This family model of our system of governance is facile, patronising, authoritatrian and way off the mark; same applies to the hugely infantile (sporting) “Team Australia” construct. (He thinks we can understand that and get behind the “captain” to get the ball over the line). If that’s how politicians think then small wonder that we don’t like their style. A better model would be the cooperative society model; after all we are all adults. Moreover we the people own the economy and the government. They are ours, not “theirs”. Governments are merely custodians, for a very short moment of time. Its time we took back ownership and gave “them” some instructions. That at least would be better starting point.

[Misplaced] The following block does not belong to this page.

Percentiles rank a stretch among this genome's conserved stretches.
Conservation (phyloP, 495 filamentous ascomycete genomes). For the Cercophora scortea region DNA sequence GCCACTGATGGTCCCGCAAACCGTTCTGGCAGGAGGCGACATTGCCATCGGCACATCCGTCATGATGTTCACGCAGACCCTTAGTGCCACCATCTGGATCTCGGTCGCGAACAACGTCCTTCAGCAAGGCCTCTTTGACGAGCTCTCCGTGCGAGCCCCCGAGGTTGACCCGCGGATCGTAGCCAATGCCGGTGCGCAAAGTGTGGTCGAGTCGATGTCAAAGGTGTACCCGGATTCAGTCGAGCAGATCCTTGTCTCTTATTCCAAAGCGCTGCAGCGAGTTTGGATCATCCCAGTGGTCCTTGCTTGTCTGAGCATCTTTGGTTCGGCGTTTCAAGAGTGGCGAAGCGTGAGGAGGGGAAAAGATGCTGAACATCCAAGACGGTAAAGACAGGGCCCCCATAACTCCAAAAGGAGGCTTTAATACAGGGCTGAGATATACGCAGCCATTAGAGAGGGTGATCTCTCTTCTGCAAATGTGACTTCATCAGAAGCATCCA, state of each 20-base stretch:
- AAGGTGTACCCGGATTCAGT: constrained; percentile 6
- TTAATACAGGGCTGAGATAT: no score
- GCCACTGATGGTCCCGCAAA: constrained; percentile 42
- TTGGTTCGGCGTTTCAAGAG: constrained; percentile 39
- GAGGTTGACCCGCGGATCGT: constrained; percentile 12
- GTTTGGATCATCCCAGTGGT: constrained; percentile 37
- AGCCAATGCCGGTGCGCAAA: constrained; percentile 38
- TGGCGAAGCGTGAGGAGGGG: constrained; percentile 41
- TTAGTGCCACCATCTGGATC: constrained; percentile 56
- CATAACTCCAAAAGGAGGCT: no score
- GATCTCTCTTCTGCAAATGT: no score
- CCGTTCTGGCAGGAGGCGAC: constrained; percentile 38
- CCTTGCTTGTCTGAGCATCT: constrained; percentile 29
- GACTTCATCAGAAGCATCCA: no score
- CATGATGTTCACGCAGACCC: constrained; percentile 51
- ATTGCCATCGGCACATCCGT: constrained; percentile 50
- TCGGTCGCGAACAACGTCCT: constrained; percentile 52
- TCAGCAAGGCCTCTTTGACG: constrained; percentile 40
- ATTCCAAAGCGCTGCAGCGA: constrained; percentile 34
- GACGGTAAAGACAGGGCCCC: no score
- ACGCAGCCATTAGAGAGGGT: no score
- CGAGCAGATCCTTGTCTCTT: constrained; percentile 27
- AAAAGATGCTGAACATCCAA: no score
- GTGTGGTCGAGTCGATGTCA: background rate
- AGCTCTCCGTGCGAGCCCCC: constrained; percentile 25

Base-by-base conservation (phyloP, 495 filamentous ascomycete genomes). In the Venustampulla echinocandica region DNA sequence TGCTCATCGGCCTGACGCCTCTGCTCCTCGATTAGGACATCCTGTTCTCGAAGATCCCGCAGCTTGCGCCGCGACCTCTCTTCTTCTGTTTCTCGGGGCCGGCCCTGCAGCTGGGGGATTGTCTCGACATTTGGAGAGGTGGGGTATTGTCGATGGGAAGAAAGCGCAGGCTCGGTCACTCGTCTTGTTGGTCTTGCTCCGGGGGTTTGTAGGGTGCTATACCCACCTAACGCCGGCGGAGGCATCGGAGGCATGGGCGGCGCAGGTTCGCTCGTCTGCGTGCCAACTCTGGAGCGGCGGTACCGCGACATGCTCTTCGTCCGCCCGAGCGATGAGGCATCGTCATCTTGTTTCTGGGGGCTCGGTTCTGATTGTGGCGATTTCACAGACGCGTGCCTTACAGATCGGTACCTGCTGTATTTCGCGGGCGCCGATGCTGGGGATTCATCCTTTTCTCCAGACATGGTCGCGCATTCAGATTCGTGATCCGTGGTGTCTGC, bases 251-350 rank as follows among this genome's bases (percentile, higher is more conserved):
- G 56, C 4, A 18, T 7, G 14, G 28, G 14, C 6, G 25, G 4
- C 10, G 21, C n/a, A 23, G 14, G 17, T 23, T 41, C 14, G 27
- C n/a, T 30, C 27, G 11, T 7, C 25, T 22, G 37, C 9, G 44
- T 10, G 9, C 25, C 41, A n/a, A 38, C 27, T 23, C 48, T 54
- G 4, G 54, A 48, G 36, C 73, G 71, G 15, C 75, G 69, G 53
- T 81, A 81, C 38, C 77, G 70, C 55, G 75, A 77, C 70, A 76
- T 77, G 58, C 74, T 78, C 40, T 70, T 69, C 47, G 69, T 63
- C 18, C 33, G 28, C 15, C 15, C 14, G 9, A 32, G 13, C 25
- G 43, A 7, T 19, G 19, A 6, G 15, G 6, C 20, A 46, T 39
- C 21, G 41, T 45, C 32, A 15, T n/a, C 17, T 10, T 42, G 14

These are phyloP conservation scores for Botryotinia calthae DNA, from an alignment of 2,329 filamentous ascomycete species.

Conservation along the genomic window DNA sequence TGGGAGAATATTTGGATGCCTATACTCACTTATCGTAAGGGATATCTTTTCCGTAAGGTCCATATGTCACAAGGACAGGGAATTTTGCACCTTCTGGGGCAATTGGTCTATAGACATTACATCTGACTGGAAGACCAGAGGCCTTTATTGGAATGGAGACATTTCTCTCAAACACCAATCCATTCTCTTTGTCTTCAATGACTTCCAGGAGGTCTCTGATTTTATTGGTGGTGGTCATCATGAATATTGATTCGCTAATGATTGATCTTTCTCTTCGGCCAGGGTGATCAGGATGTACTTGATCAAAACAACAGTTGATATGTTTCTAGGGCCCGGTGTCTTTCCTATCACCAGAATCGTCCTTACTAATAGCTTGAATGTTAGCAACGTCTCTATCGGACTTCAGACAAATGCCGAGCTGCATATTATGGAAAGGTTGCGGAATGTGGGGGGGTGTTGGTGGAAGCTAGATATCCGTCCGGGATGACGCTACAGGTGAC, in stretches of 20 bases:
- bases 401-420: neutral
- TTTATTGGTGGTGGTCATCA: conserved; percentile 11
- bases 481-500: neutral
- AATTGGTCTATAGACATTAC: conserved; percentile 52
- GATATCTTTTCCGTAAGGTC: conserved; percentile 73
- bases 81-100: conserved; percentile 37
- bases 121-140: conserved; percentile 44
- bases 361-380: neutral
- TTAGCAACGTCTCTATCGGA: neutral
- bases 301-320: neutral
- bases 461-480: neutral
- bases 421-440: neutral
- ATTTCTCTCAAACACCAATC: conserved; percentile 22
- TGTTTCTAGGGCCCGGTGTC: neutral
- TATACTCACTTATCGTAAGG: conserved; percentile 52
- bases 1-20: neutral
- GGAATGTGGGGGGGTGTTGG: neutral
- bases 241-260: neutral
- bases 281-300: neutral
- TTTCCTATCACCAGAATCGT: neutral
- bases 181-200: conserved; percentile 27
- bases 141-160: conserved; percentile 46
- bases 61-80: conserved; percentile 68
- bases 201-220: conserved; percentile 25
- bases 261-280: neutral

13. Hotspringer

    I do not think our two main parties are the same; that is why I give my preferences to Labor and put the LNP last. That said, Labor left me when they adopted the neoliberal policies of deregulation, privatisation and globalisation. What happened to its former vision? Today they are a centre right party as opposed to the far right Tea Party of Murdoch, Gina and the IPA.

  14. stephentardrew

    Lakoff is a breath of fresh air. The critical biological differences between conservatives and progressive are now well documented. Global warming, overpopulation and environmental degradation point to the fact that conservatism is no longer an adaptive strategy. Science is much more amenable to progressivism because it demands we let go of ideology and rely upon provable facts. Progressives need to be scientifically literate by making scientific methodology accessible to all from pre-school on including paradoxes, counterintuitives incompleteness and uncertainty.